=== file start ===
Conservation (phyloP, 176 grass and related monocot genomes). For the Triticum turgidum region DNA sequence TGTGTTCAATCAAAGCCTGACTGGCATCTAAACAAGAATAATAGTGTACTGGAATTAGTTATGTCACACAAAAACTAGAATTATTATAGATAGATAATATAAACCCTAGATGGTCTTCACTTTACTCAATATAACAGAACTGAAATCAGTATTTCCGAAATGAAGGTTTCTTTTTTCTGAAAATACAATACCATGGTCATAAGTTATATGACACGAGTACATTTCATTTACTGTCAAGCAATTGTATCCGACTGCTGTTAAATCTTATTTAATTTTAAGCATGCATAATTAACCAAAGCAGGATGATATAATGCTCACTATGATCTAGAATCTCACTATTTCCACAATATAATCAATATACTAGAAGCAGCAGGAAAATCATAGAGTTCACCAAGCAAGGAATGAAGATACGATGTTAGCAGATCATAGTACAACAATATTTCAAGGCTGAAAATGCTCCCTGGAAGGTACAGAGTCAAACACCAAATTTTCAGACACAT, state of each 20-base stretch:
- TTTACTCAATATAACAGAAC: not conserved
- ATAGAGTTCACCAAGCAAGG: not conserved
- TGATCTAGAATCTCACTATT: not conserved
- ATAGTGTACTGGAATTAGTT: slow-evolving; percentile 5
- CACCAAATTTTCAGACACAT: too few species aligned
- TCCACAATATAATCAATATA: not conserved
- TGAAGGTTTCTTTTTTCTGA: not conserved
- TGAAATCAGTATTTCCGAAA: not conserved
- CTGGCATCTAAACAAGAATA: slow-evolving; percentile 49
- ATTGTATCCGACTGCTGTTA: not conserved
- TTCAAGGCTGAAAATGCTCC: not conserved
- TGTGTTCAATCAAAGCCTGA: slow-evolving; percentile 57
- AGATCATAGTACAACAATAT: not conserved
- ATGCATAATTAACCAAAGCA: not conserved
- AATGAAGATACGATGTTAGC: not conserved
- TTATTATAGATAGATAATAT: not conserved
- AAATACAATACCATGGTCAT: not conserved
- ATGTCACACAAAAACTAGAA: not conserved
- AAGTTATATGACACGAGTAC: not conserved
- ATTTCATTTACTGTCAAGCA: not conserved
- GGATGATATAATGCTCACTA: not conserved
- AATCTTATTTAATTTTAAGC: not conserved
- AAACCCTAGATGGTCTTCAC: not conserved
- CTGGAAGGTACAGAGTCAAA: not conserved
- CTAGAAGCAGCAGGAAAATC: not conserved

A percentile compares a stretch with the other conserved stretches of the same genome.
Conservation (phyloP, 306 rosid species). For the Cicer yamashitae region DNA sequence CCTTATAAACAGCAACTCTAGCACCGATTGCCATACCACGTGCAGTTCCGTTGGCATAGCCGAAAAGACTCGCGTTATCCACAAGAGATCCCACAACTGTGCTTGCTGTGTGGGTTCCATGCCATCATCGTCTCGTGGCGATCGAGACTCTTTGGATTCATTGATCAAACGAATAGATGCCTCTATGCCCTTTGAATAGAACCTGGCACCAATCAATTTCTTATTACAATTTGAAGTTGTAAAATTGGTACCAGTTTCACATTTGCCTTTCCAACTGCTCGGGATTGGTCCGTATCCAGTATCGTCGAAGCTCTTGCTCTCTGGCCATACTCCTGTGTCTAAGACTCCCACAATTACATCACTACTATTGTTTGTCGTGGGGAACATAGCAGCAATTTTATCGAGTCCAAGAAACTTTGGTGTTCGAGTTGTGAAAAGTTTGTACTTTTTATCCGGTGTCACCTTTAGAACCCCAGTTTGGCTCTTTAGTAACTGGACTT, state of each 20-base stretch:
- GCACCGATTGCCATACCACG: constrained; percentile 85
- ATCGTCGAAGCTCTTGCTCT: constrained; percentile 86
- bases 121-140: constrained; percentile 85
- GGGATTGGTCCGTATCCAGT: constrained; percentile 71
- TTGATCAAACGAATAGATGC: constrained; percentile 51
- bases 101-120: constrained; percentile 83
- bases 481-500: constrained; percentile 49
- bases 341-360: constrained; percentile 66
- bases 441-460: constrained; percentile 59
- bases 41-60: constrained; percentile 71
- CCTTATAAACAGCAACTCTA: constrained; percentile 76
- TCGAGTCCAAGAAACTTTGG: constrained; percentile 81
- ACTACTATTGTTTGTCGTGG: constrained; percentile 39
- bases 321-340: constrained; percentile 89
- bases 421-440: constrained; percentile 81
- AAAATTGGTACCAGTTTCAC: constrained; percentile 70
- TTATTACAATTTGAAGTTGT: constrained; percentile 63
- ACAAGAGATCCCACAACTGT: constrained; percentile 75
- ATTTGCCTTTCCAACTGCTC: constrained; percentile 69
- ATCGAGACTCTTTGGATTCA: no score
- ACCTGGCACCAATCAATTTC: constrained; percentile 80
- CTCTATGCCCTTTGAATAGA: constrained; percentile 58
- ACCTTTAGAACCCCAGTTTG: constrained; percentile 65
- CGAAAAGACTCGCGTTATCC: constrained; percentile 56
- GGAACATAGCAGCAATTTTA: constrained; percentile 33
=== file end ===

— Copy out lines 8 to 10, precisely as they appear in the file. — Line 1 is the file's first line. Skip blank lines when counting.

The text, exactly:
- TGAAGGTTTCTTTTTTCTGA: not conserved
- TGAAATCAGTATTTCCGAAA: not conserved
- CTGGCATCTAAACAAGAATA: slow-evolving; percentile 49